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A Ballad for Georg Henig by Victor Paskow
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A Ballad for Georg Henig (1990)

by Victor Paskow

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English (5)  Danish (1)  All languages (6)
Showing 5 of 5
Only 120 pages long, but there is a whole lot packed in to this novel. The story is heartwarming and heartbreaking all at the same time, and the writing (translated from the Bulgarian) is beautiful and complex. I’m not going to forget elderly, lonely Georg, his art, or his young friend Tsar Victor for a long time.

Another gem that I probably never would have found without my 1001books obsession. ( )
  sprainedbrain | May 12, 2018 |
A small but rich story of a friendship between a young boy and an elderly craftsmen in poverty stricken town of Sofia. Georg Henig is a Czech who is unregistered in Bulgaria. He is a master craftsmen of violins. The story is set in 1950s to 1960 and presents the cultural decline of Bulgaria. Themes of loneliness, poverty and illness with bourgeoisie values of belief in God and respect for civilized life. What I liked best is the friendship between the young boy and the old man.

The author is a musician; sang opera and became a music critic as well as writing this bestselling book in Bulgaria. It was translated from the Bulgarian by Robert Sturm. ( )
  Kristelh | Mar 25, 2018 |
A short and sweet story of the years young Victor spent hanging out with Georg Henig, an elderly master violin maker.

Victor's father plays trumpet, and knows Henig from his musical ventures. Henig built all of Victor's violins, starting with a unique 1/8 size. Vicotr's father is then shocked to find him starving in his cellar apartment.

While this is a sweet story told by a man about the boy he was when he knew Henig, it is also a story about Bulgaria. Henig, a Czech, had moved to Sofia earlier in the century to make violins and train violin makers. After WWII, he never registers, and thus for Bulgaria, he does not exist. Viktor's father struggles to get him a current passport to prove his existence, and then he is still removed from his apartment--undoubtedly the mean neighbors told on him.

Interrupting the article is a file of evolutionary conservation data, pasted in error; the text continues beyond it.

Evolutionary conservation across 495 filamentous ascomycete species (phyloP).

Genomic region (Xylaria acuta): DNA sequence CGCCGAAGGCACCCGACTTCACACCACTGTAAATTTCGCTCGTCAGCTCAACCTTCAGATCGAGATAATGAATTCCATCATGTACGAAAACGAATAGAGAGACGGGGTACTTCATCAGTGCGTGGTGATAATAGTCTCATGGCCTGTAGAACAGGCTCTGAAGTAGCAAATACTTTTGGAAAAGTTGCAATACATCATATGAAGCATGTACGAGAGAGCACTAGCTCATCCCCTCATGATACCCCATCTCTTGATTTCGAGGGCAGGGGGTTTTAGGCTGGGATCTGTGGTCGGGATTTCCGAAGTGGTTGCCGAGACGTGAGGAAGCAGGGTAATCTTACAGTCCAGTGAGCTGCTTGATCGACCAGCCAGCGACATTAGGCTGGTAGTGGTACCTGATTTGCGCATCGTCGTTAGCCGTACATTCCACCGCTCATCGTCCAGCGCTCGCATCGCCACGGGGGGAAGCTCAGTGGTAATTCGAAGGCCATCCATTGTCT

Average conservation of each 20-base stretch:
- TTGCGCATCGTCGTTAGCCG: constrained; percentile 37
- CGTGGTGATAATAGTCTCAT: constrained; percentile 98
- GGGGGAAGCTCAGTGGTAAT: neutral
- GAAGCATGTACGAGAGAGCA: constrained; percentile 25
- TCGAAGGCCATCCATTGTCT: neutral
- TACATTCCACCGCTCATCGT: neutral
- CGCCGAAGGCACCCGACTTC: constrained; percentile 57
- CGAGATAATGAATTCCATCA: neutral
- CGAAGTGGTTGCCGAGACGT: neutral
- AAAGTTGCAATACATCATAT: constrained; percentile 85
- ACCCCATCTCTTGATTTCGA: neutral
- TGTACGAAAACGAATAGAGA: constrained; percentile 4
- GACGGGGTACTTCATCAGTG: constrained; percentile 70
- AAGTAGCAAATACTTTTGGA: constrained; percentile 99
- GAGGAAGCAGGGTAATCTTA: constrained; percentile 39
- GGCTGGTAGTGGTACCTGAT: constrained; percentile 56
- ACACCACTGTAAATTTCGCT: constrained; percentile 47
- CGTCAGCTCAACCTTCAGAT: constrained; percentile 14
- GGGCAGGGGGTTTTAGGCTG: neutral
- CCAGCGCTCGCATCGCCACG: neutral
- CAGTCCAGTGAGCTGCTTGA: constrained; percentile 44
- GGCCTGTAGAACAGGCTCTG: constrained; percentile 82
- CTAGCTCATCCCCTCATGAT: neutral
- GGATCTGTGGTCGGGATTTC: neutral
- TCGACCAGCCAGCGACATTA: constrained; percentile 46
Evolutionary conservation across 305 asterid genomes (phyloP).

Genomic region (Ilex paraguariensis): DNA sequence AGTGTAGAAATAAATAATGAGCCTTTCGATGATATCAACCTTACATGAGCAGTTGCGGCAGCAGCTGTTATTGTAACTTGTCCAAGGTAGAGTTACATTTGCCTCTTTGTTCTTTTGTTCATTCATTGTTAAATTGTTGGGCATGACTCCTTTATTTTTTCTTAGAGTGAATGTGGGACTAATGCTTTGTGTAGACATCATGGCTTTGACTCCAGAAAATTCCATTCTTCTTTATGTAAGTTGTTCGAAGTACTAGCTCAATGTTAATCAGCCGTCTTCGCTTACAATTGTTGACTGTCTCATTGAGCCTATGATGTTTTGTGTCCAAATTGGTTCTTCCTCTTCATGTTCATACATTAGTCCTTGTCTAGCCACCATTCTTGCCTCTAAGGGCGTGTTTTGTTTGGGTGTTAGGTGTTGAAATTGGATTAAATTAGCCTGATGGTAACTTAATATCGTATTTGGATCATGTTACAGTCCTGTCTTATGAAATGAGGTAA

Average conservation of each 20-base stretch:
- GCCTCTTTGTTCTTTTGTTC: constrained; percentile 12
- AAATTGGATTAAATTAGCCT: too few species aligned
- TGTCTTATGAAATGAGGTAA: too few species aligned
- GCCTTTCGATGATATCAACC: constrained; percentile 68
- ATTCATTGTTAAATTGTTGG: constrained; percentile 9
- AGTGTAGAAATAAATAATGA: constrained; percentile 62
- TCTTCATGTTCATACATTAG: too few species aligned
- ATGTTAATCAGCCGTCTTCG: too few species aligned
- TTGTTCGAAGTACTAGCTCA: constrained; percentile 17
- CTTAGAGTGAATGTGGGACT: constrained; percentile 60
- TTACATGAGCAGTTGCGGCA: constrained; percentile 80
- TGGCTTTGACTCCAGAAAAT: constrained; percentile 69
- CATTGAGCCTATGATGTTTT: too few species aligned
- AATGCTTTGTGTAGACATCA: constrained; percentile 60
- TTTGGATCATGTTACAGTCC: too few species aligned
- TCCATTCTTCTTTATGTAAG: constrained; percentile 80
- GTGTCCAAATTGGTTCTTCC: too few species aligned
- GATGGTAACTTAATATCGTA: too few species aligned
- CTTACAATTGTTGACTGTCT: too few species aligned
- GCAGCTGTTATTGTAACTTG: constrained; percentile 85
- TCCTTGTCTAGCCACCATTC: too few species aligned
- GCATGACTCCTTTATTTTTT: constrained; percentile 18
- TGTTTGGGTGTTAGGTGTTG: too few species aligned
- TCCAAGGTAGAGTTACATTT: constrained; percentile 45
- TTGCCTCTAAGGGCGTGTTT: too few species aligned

Is any of this based in fact? Paskov is a singer and musician--and his name is Victor. ( )
  Dreesie | Apr 12, 2016 |
Georg Henig is a Czech violin maker who immigrated to Bulgaria in 1910 as part of an effort to develop musical ability there. Young Viktor meets him there 50 years later when his father has a small violin made for the child. Several years later they find Georg dying in his rundown apartment. Viktor’s family helps Georg throughout the rest of his life when no one else will. During the time he spends with Georg, Viktor learns to overcome the despair of the poverty they live in through the values of art, faith, and love.

I really liked this short novel, and as a violinist, I adored how Georg put so much love and soul into each of his violins. Both he and Viktor’s father reminded me of the quote from Steinbeck’s The Grapes of Wrath about how man is the only animal that grows from work and takes something intangible out of his physical labor that is greater than the result of the work itself. In spite of the sadness in the novel, it just made me feel good because Georg lead such a good life in adhering to the values he believed in and refusing to compromise them even when he had nothing else left. I think this book will stick with me for a while. ( )
  AmandaL. | Jan 16, 2016 |
This was such a hard book to get hold of! The novel is very short (only 120 pages) but it packs a lot into those pages. And I loved it.

George Henig is a Czech violinist and master maker who emigrated to Sofia in the early 20th century as Bulgaria's arts flourished. 40 years later, he is still renowned but Sofia itself is poverty-stricken and the narrator (a young boy) tells the tale. He first meets Henig shortly before his fifth birthday when his father, a musician, takes him to get his first violin. Years pass and, as with the other families in the same tenement block, Viktor (the narrator's mother) is going wild with the poverty and squalor around her and becomes fixating on getting a sideboard. His father eventually decides to make one and stuck for a workshop, they suddenly remember Henig's workshop. And so a new relationship with the master lutenist grows.
At times light and cheerful, at times so poignant I wished I was there to help, this is a tale of poverty (both literal and spiritual), hope, and sadly reflects a demise in culture and the arts. It was so touching how the young Viktor forms a relationship with the ancient Henig and the slightly muddled ideas he then forms of God, ghosts, violins and those around him. The novel showed squalor, cruelty and was overwhelmingly sad. And yet there was always a touch of hope and I couldn't help but love all the characters who we were introduced to properly (apart from Henig's next door neighbours). The overwhelming idea was that poverty is only a material thing. Spiritual poverty is far worse and this novel was rich in depicting how human kindness can make one seem rich. I really enjoyed this and am so glad I made such an effort to get hold of it. ( )
  sashinka | Jan 14, 2016 |
Showing 5 of 5
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